Learning to walk was a passion for my son Jimmy. He would sweat and struggle with it until finally he had it mastered—and then it was off to the races. My daughter Nora, by contrast, didn’t seem to mind not being able to walk. After all, if you didn’t walk, then some sweet grown-up would soon show up and carry you wherever you wanted to go. The photo below illustrates another way Nora convinced others to do the walking for her:
Nora apparently was oblivious to the fact that parents, grandparents, aunts, and uncles around the world watch infants’ progress in walking with anxious anticipation—all the while dreading the thought that little Johnny might not learn to walk as quickly as little Joey across the street.
For nearly a century, psychologists have studied infant walking and developed a seemingly infinite variety of explanations about when infants learn to walk. While they’ve typically agreed that babies will not learn to walk until they have sufficient strength and balance, they’ve disagreed about what causes these two factors to develop. One hypothesis holds that it is the physical maturation of the body that enables walking: once legs are long enough and the chubby baby fat yields to muscle, then walking naturally follows. Another explanation suggests that the key is the development of the brain. The brain increases from 30% to 70% of its adult size by age 2. Perhaps it’s this phenomenal growth of brain power that allows kids to manage to balance themselves for those critical first few steps. A third possibility is that learning to walk simply takes practice, and the more practice a baby has, the sooner she will be able to walk proficiently.
Karen Adolph and Patrick Shrout of New York University and Beatrix Vereijken of the Norwegian University of Science and Technology designed a study to try to determine which of these theories is most promising (“What Changes in Infant Walking and Why,” Child Development, 2003). They developed a simple method to record the footsteps of hundreds of infants, as well as a few kindergartners and adults to compare them to. The method was decidedly low tech: they attached moleskin pads to the walkers’ shoes (a triangle at the toe and a square at the heel), then inked them up with different colors for each foot and had them walk the length of a sheet of butcher paper. The marks provided a permanent record of each walker’s path.
(As a demonstration of the difficulty of conducting experiments with infants, the researchers had to use a few tricks to get them to complete the task. The babies walked across the top of a long platform, raised about 3 and a half feet, so that there was no possibility of their running away. For safety, the experimenter walked alongside the infants, who were called by their parents at the end of the platform. What’s more, the data for 11 infants had to be scrapped because they refused to hold still to have their bodies measured.)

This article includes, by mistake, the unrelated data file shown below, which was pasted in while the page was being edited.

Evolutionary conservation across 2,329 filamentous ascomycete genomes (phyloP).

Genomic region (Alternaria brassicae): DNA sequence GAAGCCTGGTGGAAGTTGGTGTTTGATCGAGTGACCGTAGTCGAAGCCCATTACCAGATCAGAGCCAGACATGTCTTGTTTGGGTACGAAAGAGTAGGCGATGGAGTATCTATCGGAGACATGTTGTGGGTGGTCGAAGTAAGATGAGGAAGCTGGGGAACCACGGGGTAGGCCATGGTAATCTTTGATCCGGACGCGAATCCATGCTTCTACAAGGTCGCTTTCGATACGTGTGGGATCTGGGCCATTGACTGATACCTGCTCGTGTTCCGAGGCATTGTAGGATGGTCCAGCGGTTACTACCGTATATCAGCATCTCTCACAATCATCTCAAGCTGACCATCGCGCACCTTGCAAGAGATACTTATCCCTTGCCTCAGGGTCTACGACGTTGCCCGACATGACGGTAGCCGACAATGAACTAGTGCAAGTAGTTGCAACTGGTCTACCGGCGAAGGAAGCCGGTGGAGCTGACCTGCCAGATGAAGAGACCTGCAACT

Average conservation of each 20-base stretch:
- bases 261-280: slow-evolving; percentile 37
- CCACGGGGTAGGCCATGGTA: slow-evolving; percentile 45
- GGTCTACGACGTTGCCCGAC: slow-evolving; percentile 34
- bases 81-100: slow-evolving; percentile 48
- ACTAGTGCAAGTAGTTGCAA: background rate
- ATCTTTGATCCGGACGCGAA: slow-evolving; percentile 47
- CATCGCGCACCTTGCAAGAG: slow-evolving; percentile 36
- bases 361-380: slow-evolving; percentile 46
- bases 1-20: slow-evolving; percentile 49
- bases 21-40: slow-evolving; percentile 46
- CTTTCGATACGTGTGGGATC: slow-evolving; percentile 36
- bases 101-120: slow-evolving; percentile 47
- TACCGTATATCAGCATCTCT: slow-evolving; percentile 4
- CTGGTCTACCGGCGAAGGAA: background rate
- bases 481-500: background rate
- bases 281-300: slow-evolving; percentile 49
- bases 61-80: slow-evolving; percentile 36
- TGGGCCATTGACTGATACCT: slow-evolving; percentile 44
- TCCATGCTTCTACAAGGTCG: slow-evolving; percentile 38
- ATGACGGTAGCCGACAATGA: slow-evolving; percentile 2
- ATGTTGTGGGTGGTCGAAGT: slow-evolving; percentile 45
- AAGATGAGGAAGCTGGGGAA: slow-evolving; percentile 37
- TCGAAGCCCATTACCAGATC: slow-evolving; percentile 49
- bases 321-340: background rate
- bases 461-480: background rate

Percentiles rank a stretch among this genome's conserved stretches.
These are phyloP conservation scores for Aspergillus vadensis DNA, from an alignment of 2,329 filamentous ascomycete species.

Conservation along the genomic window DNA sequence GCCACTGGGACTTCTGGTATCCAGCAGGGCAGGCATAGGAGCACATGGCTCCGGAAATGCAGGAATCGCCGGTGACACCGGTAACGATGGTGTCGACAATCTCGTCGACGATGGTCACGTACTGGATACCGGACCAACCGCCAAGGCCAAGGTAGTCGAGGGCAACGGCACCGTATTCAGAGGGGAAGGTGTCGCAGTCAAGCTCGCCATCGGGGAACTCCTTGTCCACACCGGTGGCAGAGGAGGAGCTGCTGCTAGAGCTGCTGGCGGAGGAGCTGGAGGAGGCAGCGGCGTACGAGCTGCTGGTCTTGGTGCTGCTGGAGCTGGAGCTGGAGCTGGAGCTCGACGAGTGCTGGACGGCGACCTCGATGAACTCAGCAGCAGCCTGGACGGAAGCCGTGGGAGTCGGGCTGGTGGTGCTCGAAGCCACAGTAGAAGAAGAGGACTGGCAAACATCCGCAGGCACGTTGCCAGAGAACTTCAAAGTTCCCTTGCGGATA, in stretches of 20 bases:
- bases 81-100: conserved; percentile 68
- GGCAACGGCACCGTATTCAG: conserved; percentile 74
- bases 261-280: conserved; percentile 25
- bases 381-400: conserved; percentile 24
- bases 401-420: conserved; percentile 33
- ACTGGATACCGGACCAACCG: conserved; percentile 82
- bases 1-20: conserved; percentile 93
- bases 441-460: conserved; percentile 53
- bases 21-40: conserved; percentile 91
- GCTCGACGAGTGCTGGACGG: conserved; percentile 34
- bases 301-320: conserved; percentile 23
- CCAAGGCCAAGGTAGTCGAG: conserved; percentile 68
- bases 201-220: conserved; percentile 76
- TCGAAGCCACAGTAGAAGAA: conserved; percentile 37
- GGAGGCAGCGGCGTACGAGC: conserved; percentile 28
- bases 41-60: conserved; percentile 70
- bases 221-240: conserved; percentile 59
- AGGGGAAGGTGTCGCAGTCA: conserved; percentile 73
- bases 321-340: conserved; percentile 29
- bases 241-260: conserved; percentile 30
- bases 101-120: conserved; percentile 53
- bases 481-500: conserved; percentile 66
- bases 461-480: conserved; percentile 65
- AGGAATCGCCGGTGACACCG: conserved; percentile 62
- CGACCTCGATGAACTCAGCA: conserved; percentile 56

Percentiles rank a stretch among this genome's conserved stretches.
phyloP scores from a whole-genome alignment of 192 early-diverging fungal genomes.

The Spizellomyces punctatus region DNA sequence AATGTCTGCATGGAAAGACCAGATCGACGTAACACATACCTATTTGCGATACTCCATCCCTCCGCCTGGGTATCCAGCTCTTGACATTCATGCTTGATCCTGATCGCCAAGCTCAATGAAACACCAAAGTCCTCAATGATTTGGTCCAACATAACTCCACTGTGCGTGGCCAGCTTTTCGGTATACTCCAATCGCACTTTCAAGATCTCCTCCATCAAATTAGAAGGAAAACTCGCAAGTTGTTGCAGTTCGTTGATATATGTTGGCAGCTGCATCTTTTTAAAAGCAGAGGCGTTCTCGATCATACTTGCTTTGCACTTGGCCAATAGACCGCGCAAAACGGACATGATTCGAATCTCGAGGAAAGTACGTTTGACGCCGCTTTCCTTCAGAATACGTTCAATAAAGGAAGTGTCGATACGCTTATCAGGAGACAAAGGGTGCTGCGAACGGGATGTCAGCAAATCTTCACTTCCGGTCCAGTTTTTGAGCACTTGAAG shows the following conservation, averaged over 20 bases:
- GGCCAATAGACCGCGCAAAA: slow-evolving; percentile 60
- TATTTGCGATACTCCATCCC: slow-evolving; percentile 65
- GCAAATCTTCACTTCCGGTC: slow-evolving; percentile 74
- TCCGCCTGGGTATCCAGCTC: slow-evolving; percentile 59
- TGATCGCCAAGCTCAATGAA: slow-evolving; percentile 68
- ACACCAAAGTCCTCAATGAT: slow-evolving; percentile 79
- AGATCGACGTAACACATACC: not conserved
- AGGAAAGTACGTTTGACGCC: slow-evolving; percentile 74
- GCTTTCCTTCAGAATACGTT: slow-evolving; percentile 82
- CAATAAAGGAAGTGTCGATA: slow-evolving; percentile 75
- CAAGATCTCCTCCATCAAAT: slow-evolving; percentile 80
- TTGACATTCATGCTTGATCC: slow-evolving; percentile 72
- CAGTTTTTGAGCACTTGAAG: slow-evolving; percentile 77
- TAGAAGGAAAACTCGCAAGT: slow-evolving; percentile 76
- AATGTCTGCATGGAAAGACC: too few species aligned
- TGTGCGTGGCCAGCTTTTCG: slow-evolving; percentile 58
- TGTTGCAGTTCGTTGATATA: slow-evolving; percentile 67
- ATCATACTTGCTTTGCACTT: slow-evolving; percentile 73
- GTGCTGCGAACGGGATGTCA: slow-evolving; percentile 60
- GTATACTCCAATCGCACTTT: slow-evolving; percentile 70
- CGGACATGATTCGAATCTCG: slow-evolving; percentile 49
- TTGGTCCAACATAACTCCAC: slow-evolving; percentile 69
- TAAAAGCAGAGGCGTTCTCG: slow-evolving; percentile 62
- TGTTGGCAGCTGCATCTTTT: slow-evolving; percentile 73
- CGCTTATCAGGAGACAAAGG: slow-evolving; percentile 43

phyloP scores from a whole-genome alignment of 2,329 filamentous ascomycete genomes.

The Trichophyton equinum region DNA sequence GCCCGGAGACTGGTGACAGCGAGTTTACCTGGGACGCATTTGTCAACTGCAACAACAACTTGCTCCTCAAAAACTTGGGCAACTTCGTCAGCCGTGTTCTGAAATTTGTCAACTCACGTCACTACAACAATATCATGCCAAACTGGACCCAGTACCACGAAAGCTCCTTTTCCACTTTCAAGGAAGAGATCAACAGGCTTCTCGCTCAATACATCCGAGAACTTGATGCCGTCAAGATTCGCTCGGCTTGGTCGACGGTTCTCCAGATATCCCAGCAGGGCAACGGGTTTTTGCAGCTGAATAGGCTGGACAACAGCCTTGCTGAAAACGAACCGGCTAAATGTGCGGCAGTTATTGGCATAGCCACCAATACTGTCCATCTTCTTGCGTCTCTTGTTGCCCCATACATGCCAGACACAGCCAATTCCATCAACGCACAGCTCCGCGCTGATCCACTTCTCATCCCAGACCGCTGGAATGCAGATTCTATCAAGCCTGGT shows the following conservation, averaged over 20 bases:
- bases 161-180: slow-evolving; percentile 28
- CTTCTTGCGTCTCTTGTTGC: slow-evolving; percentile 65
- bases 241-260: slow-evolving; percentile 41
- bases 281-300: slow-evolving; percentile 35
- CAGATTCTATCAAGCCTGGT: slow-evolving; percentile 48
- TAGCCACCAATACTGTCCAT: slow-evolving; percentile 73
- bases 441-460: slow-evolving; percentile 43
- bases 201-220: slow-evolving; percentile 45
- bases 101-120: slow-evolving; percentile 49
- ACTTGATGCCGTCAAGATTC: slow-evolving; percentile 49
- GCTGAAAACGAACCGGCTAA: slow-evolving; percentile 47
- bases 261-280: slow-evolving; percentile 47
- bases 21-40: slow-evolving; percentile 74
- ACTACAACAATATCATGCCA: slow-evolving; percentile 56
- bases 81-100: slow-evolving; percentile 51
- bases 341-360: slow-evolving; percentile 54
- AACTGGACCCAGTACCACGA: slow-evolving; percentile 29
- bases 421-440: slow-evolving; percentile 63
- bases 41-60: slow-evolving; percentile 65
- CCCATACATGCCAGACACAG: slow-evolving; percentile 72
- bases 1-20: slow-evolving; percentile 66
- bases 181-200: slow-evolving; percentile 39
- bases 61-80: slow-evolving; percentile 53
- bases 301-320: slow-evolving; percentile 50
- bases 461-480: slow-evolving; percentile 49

The researchers carefully tracked age and the start of walking for each of the infants, and measured the leg length, weight, and Ponderal Index (a measure of “chubbiness”) for all participants. The youngest babies took the shortest steps and had the largest step width. As they became better walkers, their steps became narrower and longer compared to their leg length. There were no significant differences in walking ability between kindergartners and adults.
Adolph et al. then cross correlated the data they had compiled with all the different developmental factors they had measured. None of the physical measures—Ponderal Index, leg length, weight, and so on, made a significant contribution to the variability in infant walking ability. Even the age of the infant was not a significant factor. The only significant contributor to walking ability was days of practice, which was determined simply by the number of days since the child was first able to walk.
The researchers reasoned that physical maturity or brain development could not be responsible for the ability to walk. The fact that walking begins at a wide variety of ages means that it is probably not related to the development of the brain: babies’ brains simply don’t mature much differently from one another. Once a baby decides to try to start walking, he or she progresses just about as rapidly as any other child, based on how much the baby practices.
This model certainly explains the difference between Jimmy and Nora’s learning to walk. Nora simply cared less about walking, and so chose to learn how to do it later than her brother. Once she decided to do it, she learned to walk as well as anyone. Jimmy was an early walker, but he didn’t learn how to do it any faster or slower than anyone else.